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NVMC Extends Internment: Stories from Maui Exhibit to March 16

February 27, 2018, 1:22 PM HST · Updated February 27, 1:24 PM
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Internment photo. PC: Nisei Veterans Memorial Center

Due to the high volume of visitors, the Nisei Veterans Memorial Center announced it has extended its exhibit Internment: Stories from Maui, through March 16, 2018.

The exhibit will remain open to the public Monday through Friday from noon to 4 p.m.

The exhibit features personal stories, photographs and information of two Maui locations that served as detention centers after President Franklin D. Roosevelt signed Executive Order 9066 on Feb. 19, 1942, authorizing the internment of Japanese Americans, German Americans, and Italian Americans to camps in the United States. Approximately 110,000 people of Japanese ancestry were interned.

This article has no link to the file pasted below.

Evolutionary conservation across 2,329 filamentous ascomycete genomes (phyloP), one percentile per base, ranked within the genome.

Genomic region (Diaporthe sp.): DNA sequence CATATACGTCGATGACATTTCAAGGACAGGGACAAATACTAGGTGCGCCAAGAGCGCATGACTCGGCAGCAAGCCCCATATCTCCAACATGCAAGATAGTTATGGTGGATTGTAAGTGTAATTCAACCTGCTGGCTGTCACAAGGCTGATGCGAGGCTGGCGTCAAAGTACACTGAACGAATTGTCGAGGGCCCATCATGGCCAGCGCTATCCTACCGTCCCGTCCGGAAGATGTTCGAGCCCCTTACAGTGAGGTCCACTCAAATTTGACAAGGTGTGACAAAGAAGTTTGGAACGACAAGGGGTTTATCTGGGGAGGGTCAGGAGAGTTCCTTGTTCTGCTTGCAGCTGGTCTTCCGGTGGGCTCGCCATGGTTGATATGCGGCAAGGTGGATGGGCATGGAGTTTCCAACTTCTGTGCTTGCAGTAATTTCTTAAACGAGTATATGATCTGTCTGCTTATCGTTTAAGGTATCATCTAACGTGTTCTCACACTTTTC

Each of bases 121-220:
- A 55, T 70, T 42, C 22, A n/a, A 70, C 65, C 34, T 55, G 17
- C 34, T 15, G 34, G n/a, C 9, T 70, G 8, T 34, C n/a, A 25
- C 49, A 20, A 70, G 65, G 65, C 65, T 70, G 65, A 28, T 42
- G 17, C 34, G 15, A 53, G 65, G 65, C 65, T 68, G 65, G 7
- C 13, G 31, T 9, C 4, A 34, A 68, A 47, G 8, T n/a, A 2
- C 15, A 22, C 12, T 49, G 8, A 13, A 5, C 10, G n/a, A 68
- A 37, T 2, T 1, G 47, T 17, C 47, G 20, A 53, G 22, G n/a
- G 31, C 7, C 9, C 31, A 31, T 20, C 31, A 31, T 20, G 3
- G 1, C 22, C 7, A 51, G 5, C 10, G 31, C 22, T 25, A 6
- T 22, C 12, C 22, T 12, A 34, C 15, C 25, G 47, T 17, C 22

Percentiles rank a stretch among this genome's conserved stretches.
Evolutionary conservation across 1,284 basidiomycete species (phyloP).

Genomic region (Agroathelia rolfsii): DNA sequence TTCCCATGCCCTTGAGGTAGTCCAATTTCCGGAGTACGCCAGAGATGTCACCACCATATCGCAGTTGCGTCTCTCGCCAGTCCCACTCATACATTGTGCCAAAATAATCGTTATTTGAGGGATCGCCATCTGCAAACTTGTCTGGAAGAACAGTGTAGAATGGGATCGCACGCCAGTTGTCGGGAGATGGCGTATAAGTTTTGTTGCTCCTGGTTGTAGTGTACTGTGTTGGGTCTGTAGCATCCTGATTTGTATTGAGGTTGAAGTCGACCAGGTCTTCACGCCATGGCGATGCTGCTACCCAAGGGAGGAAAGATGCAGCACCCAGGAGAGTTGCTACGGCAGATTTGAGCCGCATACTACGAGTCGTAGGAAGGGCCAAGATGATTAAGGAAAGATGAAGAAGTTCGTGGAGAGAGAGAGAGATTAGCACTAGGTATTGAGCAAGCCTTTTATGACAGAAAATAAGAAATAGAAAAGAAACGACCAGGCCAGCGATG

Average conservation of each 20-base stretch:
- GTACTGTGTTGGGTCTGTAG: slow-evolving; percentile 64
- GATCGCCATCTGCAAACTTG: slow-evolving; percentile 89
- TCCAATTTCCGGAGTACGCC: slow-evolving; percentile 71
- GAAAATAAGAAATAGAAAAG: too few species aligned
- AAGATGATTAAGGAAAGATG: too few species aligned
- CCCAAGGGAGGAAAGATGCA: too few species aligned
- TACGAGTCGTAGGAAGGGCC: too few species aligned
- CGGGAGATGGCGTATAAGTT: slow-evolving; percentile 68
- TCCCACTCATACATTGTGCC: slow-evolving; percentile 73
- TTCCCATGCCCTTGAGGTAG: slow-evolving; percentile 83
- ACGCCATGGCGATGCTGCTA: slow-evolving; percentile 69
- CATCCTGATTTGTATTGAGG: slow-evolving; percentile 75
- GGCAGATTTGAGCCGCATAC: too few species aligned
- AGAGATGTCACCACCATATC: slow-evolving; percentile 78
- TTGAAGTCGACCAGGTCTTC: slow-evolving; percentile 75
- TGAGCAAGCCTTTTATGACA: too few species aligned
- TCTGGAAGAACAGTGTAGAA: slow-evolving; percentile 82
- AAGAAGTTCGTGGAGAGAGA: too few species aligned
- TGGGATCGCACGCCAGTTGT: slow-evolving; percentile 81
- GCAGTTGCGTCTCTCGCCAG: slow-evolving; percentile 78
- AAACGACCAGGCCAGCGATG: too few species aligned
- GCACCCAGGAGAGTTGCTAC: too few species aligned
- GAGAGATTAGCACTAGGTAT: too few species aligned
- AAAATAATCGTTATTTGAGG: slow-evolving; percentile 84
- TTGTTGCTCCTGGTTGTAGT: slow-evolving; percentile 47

NVMC says Japanese-Americans in Hawaiʻi were already being arrested prior to Executive Order 9066. Immediately after the bombing of Pearl Harbor, US military personnel began rounding up Japanese residents in Hawaiʻi whom they perceived as being influential in the community.

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Those detained included businessmen, priests, Japanese language school teachers and professionals. Mauians including Teiichiro Maehara, Kiyoji Hotta and Shigeru Murakami were interned in camps on the mainland while their sons, serving in the US Army, lost their lives on the battlefields in Italy.

NVMC’s mission is to ignite the potential in people by inspiring them to find the hero in themselves through the legacy of the Nisei Veterans.

For more information, click here.


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